I know that I am grateful to be able to feel joy again. And I know that I am eternally grateful that I had the opportunity to travel through my pain. Travel helped me soldier forward until it no longer felt like “soldiering” anymore. Travel became a passion and a calling at a time when I needed just those things. Travel meant fulfilling my goals. Writing about my experiences abroad, and taking beautiful photos became a mission and gave me purpose.
I gently suggest looking for a “mission and purpose” to anyone living in the shadows of grief. It gives you sprinkles of light to focus on through the darkness. In time, the light will snuff out the dark. Travel was my sprinkles in the storm.
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I would sure like to call you up on the telephone, Mom, and talk like we used to every night. We have a hell of a lot to catch up on, no? Thanks for raising me with the courage and stubbornness to do it all my way. I know you would have done it all very differently than I did. But you are the one who gave me the tools and the confidence to overcome these crappy obstacles. And apparently, the tools and confidence to travel the world. Throughout my life, you always helped me to encounter the unconventional path on the left that would work for me alone, even when all the other kids turned right. You gave me the skills to live without you. And I suppose that’s the most important thing a mother could ever do. At that, and at so many other things, you will always be the most successful woman I will ever know.  Now it’s on me.
Thank you for my wings.

8 thoughts on “Sprinkles In The Storm

  1. Rachel, thank you for sharing your most intimate thoughts. You have beautifully articulated what I know is an extremely painful part of your life. You are very brave. Love, Joanne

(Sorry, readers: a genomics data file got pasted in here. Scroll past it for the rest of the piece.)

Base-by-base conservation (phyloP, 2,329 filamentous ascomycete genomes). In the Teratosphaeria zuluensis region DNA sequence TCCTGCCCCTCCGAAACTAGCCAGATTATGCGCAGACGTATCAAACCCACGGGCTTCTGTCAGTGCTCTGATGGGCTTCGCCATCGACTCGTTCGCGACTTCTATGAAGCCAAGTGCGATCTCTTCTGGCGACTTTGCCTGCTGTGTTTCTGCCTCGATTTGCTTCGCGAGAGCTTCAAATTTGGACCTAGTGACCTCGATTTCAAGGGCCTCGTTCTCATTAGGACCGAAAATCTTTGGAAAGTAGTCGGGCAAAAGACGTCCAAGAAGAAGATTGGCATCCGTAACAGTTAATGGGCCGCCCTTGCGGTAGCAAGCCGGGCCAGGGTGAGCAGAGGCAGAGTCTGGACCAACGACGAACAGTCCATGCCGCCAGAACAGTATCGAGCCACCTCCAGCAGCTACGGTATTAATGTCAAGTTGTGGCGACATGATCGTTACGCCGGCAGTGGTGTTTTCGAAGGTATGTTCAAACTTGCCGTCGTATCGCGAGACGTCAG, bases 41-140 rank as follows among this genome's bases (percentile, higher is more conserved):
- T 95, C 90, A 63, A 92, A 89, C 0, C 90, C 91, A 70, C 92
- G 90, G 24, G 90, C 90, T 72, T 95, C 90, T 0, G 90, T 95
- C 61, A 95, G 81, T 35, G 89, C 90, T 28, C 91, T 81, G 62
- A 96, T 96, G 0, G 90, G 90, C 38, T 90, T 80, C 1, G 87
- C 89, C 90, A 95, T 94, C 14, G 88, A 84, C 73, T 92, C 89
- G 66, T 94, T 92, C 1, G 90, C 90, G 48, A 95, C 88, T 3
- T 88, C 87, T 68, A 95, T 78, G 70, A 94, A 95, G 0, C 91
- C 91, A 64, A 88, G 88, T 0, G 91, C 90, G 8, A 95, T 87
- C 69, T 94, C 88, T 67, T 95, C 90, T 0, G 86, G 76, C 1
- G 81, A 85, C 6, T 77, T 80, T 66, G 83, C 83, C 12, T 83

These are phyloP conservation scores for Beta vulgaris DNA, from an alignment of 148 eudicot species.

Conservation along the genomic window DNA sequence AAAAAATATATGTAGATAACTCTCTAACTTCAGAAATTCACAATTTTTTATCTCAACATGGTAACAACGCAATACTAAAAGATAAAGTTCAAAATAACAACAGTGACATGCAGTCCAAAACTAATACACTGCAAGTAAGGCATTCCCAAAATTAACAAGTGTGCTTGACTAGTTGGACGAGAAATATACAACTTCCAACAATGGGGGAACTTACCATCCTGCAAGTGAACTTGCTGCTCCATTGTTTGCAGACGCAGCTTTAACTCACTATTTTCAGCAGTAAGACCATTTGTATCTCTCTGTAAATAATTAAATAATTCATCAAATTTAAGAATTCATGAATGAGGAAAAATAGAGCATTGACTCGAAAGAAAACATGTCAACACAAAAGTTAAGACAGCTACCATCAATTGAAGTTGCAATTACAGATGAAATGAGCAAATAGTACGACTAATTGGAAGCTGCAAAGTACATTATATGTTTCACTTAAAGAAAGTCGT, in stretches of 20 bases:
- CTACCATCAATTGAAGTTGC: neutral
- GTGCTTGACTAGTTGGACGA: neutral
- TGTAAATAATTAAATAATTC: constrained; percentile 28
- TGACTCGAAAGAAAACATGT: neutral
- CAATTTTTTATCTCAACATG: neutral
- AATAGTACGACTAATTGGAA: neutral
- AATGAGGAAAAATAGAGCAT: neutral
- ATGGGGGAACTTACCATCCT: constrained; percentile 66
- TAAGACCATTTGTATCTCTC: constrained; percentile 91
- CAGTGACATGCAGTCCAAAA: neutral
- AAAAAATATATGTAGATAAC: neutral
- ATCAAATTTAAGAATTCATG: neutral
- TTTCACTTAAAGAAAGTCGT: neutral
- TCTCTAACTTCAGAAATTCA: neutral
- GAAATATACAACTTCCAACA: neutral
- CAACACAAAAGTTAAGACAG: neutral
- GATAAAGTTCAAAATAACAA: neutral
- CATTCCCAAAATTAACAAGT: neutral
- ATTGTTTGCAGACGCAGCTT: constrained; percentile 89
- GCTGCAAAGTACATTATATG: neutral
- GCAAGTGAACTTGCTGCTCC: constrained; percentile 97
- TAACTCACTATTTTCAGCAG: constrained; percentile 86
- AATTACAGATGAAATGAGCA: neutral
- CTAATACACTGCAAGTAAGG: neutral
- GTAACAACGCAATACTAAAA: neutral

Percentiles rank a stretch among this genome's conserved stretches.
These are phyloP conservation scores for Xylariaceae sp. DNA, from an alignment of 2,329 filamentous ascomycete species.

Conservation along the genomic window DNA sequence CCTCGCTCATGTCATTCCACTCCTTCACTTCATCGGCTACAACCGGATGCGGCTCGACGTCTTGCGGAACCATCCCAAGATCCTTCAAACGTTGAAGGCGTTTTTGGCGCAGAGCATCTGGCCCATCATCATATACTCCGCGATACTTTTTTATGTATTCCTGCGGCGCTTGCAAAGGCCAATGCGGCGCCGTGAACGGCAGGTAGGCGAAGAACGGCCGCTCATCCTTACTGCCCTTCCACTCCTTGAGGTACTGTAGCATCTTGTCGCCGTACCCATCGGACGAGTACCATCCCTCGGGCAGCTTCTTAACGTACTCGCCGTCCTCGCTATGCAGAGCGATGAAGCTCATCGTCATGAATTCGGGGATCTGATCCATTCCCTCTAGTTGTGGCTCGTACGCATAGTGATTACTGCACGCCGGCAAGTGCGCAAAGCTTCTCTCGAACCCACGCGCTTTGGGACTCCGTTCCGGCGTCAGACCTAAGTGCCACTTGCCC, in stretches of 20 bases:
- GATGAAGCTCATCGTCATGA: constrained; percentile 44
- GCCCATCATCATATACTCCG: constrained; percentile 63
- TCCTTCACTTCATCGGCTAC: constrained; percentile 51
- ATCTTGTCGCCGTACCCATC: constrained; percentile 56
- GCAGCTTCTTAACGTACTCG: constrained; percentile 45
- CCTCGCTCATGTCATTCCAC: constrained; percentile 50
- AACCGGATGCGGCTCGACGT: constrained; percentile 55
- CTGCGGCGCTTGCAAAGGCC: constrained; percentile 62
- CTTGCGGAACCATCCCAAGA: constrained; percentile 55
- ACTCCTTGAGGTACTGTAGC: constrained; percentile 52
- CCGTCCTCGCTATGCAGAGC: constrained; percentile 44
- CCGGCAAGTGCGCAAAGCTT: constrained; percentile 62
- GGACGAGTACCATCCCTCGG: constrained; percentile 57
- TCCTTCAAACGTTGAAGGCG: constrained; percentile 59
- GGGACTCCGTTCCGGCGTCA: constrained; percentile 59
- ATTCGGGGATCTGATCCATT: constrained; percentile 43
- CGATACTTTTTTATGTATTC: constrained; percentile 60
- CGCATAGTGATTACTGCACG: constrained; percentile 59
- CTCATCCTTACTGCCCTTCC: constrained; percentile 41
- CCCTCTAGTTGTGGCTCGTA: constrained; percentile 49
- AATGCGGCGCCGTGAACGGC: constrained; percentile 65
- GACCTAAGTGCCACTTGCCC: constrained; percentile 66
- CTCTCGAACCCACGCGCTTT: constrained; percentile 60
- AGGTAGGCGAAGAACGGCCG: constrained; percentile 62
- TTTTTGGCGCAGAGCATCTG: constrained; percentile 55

2. This is such a beautiful dedication to your mum. It is powerful and emotional. I had tears when I read your leaping into the canyon. Thanks for sharing it. I love reading your blog of all your travels, too.


  3. Wow Rachel. You write incredibly well. I can feel your heart. Again, I’m so sorry for your loss. I haven’t experienced it yet, but it is still my worst nightmare. It is good to know it will get better with time but I don’t think it can ever be easy. thank you for cleaning for clearing up some misconceptions about long term travelers as well. I never ask people how they afford to travel because I also find it rude. Anyway, you should write a book because people can relate with you and you do a great job of conveying your honest feelings. Hope we can meet in Bali.


  4. Wow, that was an incredible read and not too long at all. Sounds like you definitely went to hell and back. 😦 I’m happy to hear about the progress you’ve made. And I’m glad that you turned to travel for help – definitely one of the better options out there!


  5. This gave me the goose bumps… I traveled to Austrlia in 2014 with my best friend from college (first trip abroad). The following year I left for SE Asia on my own… 3 weeks into it, I get the worst call of my life… My best friend died in a car crash. I was in Pai, Thailand at the night market when I got the call… I’ll never forget. I had the choice to fly home, and cancel my entire trip, or stay and continuing following mine and her’s dream. It was one of the hardest decision of my life. I lost a part of me when I lost her. It took me 18 months before I could come home and face the reality of it. I went and lived mine and her’s dream of living and working in Australia one day. I think her death is the reason I am living my life the way I am, and traveling the world. It brings me peace, and I feel her with me. I completely understand your position. I am deeply sorry! You seem like such a strong women, and I really enjoy reading your blogs!

    Shanna Truscott
    Wild and Free Travel


    1. Thank you so much for sharing that story with me. That’s so intense to lose your friend so suddenly. It’s pretty incredible the effect that loss can have on us and how it changes the way we view life, and the way we choose to live. Your friend is clearly still very much a part of you and always will be. I’ve heard it said that although someone we love may die, the relationship actually lives on. And it’s really true. Death doesn’t end relationships – although it does profoundly alter them. I appreciate your support and that you took a little time out of your day to read my words ❤